Photo from the programming at OAHAS (Ontario Aboriginal HIV/AIDS Strategy

Who doesn’t like a good story? Whether it is a page turner or one that folds out on a screen, these gems can add so much to our lives. As a movie buff, a book reader, and a writer, I feel very blessed by the magical tales that can be bestowed upon us.

But it is not just simple entertainment I am referring to. It is the awe and inspiration and education that is shared. Stories that help us move forward and to grow.

Story telling can offer us so much in the way of experience.

  • Laughter.
  • Sadness.
  • Love.
  • Heartbreak.
  • Compassion.
  • Understanding.
  • Awareness.


The list could go on……

September 30th 2021 has been declared National Day for Truth and Reconciliation, a new federal statutory holiday. The day recognizes the colonial legacy of residential schools, to honour Indigenous survivors, and is vital to the ongoing reconciliation process.

I think maybe it is also a day where we can and should engage in stories, stories that can help us find those points I listed above, and much more. Stories can help us discover, rebuild and experience.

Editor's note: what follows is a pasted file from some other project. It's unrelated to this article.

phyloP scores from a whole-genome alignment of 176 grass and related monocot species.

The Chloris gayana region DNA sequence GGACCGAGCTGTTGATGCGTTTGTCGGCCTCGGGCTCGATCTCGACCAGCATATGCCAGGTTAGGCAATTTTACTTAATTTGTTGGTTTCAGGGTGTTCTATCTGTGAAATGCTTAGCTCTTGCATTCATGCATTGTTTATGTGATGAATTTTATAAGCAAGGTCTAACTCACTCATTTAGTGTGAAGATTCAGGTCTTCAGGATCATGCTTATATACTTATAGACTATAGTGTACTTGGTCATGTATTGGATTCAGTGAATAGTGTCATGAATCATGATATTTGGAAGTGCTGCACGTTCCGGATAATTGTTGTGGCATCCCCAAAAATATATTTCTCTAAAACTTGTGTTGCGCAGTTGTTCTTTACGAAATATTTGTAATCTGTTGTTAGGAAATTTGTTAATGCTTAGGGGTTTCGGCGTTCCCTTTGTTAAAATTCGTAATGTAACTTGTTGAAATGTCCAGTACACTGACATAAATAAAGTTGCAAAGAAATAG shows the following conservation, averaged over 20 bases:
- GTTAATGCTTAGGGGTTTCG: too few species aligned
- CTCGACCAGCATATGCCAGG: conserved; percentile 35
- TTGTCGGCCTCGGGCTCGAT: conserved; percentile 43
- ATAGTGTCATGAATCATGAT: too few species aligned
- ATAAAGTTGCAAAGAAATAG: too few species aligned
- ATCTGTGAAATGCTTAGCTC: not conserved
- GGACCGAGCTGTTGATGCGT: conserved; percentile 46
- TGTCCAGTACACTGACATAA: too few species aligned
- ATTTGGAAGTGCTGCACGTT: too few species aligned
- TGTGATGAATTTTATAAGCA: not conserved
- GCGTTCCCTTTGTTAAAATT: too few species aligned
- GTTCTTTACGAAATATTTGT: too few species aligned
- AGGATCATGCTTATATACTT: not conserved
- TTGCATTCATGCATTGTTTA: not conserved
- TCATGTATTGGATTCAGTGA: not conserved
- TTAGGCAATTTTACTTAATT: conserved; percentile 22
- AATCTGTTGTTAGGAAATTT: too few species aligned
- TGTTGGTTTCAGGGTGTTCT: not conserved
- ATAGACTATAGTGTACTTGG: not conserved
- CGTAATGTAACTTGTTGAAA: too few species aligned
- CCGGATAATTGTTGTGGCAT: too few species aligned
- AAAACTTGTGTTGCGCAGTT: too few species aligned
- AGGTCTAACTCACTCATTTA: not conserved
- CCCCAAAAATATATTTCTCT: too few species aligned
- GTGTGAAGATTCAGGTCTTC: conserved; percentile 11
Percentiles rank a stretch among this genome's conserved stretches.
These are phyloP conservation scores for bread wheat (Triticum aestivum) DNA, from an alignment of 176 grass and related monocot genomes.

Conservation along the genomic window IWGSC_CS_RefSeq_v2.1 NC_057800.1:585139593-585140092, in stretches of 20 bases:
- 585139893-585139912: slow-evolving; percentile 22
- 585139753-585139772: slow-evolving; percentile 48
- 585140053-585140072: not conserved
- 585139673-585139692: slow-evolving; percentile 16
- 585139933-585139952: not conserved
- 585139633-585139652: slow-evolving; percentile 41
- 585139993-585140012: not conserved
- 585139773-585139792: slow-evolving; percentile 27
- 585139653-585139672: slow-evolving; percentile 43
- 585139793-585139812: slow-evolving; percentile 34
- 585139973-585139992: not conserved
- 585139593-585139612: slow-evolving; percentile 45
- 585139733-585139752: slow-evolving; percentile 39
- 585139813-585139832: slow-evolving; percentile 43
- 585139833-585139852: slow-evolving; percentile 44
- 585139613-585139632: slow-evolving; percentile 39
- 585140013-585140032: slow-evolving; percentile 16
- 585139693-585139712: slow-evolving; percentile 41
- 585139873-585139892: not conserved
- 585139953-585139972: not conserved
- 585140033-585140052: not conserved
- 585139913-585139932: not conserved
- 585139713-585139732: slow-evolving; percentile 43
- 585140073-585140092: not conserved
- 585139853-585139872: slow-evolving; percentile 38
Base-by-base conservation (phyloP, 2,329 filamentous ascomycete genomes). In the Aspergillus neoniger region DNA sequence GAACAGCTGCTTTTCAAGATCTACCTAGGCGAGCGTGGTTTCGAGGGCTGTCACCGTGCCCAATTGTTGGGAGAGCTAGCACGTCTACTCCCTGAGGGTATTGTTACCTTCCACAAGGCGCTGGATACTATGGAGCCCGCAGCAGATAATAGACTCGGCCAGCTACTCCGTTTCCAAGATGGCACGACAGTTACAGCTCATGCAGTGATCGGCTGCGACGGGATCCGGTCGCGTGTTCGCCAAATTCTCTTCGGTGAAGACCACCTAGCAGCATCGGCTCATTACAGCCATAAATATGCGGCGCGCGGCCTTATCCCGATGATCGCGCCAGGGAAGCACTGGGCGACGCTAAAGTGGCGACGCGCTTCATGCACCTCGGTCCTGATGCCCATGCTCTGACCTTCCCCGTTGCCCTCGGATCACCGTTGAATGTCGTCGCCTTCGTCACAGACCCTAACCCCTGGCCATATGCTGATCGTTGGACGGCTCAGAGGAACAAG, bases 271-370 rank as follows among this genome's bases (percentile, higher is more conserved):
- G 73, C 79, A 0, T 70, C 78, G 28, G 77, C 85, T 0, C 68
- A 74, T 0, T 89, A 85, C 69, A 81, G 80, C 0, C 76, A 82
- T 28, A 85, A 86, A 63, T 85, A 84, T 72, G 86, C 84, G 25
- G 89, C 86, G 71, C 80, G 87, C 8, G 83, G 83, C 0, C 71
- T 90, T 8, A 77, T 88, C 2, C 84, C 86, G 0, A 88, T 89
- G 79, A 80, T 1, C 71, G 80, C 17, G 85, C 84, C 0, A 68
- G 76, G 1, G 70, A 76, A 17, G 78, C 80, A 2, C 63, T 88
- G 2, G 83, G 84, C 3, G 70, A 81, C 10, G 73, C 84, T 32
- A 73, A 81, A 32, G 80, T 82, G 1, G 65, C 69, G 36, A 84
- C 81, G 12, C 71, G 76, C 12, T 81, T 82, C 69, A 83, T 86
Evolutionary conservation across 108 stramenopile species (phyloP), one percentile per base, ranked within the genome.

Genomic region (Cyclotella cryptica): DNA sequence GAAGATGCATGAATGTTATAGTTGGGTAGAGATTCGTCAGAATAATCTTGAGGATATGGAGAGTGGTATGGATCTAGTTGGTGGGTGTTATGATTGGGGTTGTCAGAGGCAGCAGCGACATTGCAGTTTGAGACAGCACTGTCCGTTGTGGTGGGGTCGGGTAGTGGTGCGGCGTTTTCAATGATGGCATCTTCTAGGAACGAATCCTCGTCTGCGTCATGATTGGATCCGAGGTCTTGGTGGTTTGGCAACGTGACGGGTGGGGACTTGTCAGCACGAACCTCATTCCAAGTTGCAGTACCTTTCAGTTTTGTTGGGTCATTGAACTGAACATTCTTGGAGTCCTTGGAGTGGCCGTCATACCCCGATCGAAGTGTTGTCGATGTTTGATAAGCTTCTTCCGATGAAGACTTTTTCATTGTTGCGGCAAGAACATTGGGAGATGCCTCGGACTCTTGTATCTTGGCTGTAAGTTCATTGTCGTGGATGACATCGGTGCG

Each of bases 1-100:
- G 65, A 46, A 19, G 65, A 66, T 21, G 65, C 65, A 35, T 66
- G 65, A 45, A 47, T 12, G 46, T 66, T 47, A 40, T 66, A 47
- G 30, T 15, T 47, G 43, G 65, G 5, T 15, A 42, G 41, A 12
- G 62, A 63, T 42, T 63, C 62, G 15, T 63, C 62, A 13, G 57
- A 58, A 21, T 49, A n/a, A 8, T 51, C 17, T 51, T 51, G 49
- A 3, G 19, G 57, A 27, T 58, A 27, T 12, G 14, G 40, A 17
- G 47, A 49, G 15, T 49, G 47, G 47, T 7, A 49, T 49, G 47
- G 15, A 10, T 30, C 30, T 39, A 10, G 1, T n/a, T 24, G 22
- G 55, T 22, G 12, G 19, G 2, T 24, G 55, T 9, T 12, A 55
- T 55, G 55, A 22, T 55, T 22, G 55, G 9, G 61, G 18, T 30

I recently watched the movie ‘Indian Horse’, an adaption of Ojibway writer Richard Wagamese’s award-winning novel. Incredible and breathtaking! A story I will never forget.

There is also Tanya Talaga’s ‘7 Fallen Feathers’, a tale about systemic racism, education, the failure of the policing and justice systems, and Indigenous rights.

Visit the Gord Downie & Chanie Wenjack website, tune in and listen to some heartfelt Indigenous voices.

Read and listen to some stories from the Chippawas of Georgina Island,

The stories are there, they are all around. They deserve to be heard, they need to be heard. One of the simplest but perhaps also hardest things to do is to just listen, read, learn and understand.

The strongest connection to other people is through storytelling, and those stories are what help us navigate this crazy world.

By Mark Koning

Mark is the Manager of Communications & Operations with CAYR COMMUNITY CONNECTIONS. Mark is also an Author and Blogger of Challenging Barriers and The BIST Blog. (Brain Injury Society of Toronto)




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